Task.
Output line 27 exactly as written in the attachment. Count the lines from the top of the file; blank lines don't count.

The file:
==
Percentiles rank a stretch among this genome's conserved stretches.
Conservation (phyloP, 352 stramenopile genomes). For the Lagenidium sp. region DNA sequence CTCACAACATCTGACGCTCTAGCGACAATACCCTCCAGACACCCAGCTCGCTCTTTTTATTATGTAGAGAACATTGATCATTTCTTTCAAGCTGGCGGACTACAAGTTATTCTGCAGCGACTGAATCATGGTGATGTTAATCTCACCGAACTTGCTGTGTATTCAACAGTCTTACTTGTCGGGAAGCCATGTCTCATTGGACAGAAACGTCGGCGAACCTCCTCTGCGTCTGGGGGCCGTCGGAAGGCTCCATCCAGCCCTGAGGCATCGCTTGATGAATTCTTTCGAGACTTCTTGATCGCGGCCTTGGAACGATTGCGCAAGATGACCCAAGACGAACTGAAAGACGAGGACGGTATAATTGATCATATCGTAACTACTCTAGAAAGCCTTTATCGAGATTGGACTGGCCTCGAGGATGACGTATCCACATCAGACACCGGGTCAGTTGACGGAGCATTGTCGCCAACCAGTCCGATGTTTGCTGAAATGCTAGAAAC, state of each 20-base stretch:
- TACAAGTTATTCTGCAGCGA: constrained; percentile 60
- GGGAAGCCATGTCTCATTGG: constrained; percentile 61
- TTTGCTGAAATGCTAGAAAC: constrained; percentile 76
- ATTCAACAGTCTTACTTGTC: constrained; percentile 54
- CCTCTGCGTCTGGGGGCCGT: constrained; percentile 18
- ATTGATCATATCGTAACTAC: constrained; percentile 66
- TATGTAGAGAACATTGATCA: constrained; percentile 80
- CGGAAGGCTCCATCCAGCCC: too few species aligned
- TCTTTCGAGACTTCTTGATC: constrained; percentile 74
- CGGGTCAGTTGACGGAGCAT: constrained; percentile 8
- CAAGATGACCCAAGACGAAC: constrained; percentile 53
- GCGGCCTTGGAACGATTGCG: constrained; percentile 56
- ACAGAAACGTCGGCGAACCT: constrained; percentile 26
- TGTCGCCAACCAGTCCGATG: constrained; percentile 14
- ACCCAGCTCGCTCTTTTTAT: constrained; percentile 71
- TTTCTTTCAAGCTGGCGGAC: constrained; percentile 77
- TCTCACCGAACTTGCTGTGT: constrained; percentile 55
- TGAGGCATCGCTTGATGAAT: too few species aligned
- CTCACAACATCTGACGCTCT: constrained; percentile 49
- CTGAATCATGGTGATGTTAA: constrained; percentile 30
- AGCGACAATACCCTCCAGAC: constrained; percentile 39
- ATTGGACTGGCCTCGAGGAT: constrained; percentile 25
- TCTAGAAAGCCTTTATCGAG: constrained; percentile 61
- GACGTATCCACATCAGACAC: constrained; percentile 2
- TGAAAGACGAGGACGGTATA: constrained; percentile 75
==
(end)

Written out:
- TGAAAGACGAGGACGGTATA: constrained; percentile 75